Savickas and Hillis went 1-2 at SECs, with the freshman earning the win in 1:50.08, breaking Nic Fink‘s eight-year-old SEC record. That swim puts Savickas in a strong position heading into NCAAs; he’s #2 on the psych sheet and on the cusp of breaking 1:50 for the first time. If he can break 1:50, that puts him in an excellent position as going under that barrier earned top 4 last year.

As we mentioned, Hillis swam in the ‘B’ final last year and now aims for the ‘A’. The fifth-year swam a lifetime best 1:51.14 at SECs. 1:51.14 would have made the ‘A’ final last year, which is a good sign for Hillis as he looks to end his NCAA career on a high.

They aren’t the only training partners hoping to score big points at NCAAs. The Aggies have rallied after a disappointing 2021-22 season and Andres Puente Bustamante and Alex Sanchez have played an important part in that. Puente Bustamante was one of three Aggies to score individually at NCAAs last year while Sanchez didn’t swim at the meet.

Both swam lifetime bests at the Art Adamson Invite–Puente Bustamante clocked 1:51.14, while Sanchez turned heads with a 1:51.09, crushing his previous best time of 1:53.36. At the time, that swim was the fastest in the NCAA. Puente Bustamante finished fourth at SECs and Sanchez added to finish eighth in 1:54.92. They’re eighth and ninth on the psych sheet, so provided that they get back into midseason form both should be able to secure a second swim.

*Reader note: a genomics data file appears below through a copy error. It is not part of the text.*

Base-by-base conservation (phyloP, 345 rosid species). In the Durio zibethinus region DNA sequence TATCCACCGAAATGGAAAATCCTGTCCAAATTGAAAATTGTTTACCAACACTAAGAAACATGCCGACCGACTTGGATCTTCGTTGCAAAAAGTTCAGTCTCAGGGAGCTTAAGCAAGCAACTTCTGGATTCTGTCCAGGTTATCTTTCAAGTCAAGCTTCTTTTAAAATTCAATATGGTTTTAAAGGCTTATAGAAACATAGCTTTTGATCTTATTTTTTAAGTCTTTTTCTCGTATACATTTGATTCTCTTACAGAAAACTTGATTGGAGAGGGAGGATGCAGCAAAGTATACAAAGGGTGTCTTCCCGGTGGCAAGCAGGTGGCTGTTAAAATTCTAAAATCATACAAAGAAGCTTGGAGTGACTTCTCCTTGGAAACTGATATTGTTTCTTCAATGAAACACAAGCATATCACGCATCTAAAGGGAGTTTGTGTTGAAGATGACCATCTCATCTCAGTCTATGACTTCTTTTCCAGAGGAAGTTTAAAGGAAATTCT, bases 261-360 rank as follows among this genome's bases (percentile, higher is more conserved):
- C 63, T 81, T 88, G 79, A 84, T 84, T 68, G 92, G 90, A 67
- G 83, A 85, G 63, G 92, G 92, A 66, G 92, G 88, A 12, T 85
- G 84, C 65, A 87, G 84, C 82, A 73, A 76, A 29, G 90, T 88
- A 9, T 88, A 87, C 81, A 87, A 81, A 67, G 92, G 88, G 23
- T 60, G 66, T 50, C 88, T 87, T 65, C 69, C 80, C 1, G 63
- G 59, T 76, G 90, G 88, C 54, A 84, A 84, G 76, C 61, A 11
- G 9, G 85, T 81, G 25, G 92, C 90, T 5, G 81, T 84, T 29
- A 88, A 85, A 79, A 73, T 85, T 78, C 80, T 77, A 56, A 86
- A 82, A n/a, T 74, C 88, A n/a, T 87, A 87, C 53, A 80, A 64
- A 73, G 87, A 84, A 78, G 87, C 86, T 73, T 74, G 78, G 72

Tennessee’s Lyubomir Epitropov finished 16th in 2021 then fell to 35th in 2022. Another fifth-year, he’s eyeing another trip to the finals. Right now, he’s positioned to do just that as he’s twelfth on the psych sheet in a lifetime best 1:51.83.

Familiar Contenders

Carles Coll Marti, NCAAs 2021

Along with Marchand and McHugh, three 2022 ‘A’ finalists return to race in Minnesota: Carles Coll MartiCaspar Corbeau, and Reece Whitley. Coll Marti has often flown under the radar, but he’s been great his entire career for the Hokies. Last year, he had a breakthrough in this event, dropping about two seconds and dipping under 1:50 for the first time with a PB of 1:49.69. That time earned him fourth at 2022 NCAAs.

This year, Coll Marti finished second at ACCs with a season-best of 1:50.90.While he hasn’t hit his best time this season, the fact that he’s been under 1:50 before gives him an edge over the other ‘A’ final hopefuls.